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Gasoline Gains on Optimism Leaders to Act on Debt Crisis

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Aug. 21 (Bloomberg) -- Gasoline rose amid speculation that European leaders will make progress this week on containing the region’s debt crisis, which has threatened the global economy and fuel demand.

Futures advanced for a second day as a senior lawmaker with Chancellor Angela Merkel’s party said concessions are possible for Greece to meet the main targets in its bailout program. The dollar slipped to a six-week low versus the euro, helping spark a broad rally in commodities.

“The signs are that they’re going to cut a deal on Greece and that Merkel is going to give in a little bit,” said Phil Flynn, senior market analyst at Price Futures Group in Chicago. “Bailouts are bullish for the market.”

September-delivery gasoline rose 3.44 cents, or 1.1 percent, to settle at $3.0652 a gallon on the New York Mercantile Exchange. Futures have climbed 20 percent from this year’s low close of $2.5501 on June 21.

European leaders are meeting this week to discuss ways for nations in the region to pay their debts.

“This is providing a little bit of optimism for the market,” said Fred Rigolini, vice president of Paramount Options Inc. in New York.

The euro was up 0.9 percent at 3:14 p.m. in New York. A weaker dollar increases the investment appeal of commodities.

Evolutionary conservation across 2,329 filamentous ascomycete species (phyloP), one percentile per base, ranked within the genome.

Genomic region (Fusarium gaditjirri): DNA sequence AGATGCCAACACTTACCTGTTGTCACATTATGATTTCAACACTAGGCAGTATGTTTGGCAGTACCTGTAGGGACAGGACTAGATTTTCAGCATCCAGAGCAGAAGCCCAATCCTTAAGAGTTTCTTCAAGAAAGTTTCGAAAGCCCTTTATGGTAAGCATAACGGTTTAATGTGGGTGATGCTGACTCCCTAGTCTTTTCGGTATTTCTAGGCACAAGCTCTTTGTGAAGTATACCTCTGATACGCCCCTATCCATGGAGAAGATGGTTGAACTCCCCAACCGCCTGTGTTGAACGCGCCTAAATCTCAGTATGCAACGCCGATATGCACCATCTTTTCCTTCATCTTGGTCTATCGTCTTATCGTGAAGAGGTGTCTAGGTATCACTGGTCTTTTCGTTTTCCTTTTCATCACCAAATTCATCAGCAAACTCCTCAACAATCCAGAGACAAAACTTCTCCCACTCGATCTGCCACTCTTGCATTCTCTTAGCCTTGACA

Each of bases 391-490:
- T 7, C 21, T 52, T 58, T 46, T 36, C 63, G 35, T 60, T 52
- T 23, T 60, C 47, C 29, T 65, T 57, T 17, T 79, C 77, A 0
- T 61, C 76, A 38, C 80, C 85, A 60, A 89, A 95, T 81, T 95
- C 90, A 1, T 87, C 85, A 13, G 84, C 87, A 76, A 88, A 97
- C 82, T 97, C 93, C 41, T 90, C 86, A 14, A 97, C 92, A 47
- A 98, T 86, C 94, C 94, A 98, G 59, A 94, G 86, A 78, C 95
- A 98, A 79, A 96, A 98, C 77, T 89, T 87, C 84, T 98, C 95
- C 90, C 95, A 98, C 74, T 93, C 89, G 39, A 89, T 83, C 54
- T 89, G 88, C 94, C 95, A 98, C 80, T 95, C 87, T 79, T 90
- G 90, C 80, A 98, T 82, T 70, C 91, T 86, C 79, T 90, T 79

Commodities Rally

The Standard & Poor’s GSCI Spot Index of 24 materials touched the highest level since May 3 and was up 0.9 percent at 3:14 p.m. The gauge has jumped 21 percent from 559 on June 21.

A report by the Energy Department tomorrow will probably show that gasoline inventories fell 1.35 million barrels last week, according to the median estimate of 12 analysts in a Bloomberg survey. In the week ended Aug. 10, stockpiles declined to the lowest for this time of the year since 2008, department data show.

Supplies of distillates, including heating oil and diesel, probably rose 1 million barrels last week, based on the survey.

Heating oil for September delivery rose 3.12 cents, or 1 percent, to $3.1243 a gallon, the highest close since May 2.

Regular gasoline at the pump, averaged nationwide, fell 0.3 cent to $3.717 a gallon yesterday, AAA data showed. That’s the second straight day that prices have been at a daily high. Gasoline has climbed 39.1 cents since July 1, according to data from the nation’s largest motoring organization.

To contact the reporters on this story: Barbara J Powell in Dallas at bpowell4@bloomberg.net

To contact the editor responsible for this story: Dan Stets at dstets@bloomberg.net

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